by Deborrah Uecker
Professor of Communication at Wisconsin Lutheran College and CMI Board Member

So, after a week in Prague, Czech Republic, and another week in Kraków, Poland, its official. When it comes to media use, especially cell phones, there are no differences between us and them. I started traveling in Eastern Europe about 20 years ago. With no claim to be especially scientific, here are some observations….

First, no one uses cameras anymore. Everyone has a cell phone and is attempting to capture the perfect travel moment. In two weeks I took an enormous number of pictures because I could. I recall trips in the past where I worried about the battery of my camera running out, or my film being overexposed in TSA X-ray machines. To this day I have boxes full of developed pictures that should never have been printed because they were blurry or dark. In our little group of four travelers, we had four phones. I am pretty sure that when we pool our pictures, there is nothing that we missed. I took the above picture of people taking pictures. In the Old Town Square of Prague, there is a very famous astronomical clock that is a must for tourists. Currently it is covered with scaffolding for restoration. So, tourists are taking pictures of a picture of the clock painted on the scaffolding! When they get home and see that photo, the delete button can be their friend.

Second, cell phones can just look out of place. Or as they say on ‘Sesame Street’, one of these is not like the others. A charming, romantic carriage ride, with horses beautifully decorated….drivers in appropriate 18th century garb….the cell phone just seems wrong. Where is the historical accuracy? And what is so important, either for the driver or passenger, that they just can’t enjoy the beauty of an old city like Kraków for 5 minutes! When we first began traveling in Eastern Europe, cell phones were very expensive but highly sought after because so many old 17th century buildings were structurally impossible to install land lines for phones. Outside phones booths were neighborhood standards for everyday communication. Now, old and young are constantly connected, just like we are because of the cell phone. I like to think that is a good thing.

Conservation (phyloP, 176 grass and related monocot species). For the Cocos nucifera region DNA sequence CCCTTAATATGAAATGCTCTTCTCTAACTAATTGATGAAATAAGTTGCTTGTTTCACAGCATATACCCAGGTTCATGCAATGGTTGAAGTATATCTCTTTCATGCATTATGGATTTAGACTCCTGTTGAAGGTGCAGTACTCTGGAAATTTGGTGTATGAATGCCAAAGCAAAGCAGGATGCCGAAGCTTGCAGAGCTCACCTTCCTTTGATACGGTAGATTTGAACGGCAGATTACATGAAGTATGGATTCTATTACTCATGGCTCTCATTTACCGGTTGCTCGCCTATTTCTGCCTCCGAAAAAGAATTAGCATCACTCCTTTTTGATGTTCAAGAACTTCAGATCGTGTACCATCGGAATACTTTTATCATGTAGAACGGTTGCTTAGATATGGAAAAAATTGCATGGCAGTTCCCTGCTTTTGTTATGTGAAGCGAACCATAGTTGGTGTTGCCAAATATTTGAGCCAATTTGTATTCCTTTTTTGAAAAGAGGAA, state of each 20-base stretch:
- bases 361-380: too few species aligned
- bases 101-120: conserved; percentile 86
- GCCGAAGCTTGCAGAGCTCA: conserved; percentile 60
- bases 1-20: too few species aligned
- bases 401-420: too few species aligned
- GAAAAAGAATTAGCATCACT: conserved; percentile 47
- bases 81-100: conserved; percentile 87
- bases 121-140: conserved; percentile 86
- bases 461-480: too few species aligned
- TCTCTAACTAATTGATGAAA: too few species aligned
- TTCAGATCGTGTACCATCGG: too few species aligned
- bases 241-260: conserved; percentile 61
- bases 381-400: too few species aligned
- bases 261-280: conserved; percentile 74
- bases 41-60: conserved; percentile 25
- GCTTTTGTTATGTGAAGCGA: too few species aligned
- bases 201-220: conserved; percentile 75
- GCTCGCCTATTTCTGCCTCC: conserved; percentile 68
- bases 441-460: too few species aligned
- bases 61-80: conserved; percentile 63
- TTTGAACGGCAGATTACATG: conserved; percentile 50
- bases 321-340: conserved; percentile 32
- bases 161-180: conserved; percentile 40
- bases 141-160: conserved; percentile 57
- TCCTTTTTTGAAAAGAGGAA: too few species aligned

Finally, an observation about historical respect. The above picture was taken in Pomorska Square in Kraków, Poland. This square is in the heart of what was the Jewish ghetto in WW2. Each chair in the square represents 1,000 Jewish people who lost their lives at hands of the Nazis. It is estimated that 88,000 were deported to extermination camps from Kraków. This square is a memorial to those lost souls. It is not a park or playground. It is a site of reflection on some horrific human history that must not be forgotten or ignored. My fear is that those young people riding their bikes through the square or checking their social media contacts while sitting on a memorial chair, have forgotten why those chairs were put there. It is the cautionary note to observe the context for pulling out our phones. Is the context something that deserves our attention, or is it OK to divide that attention and give less respect? Something to think about…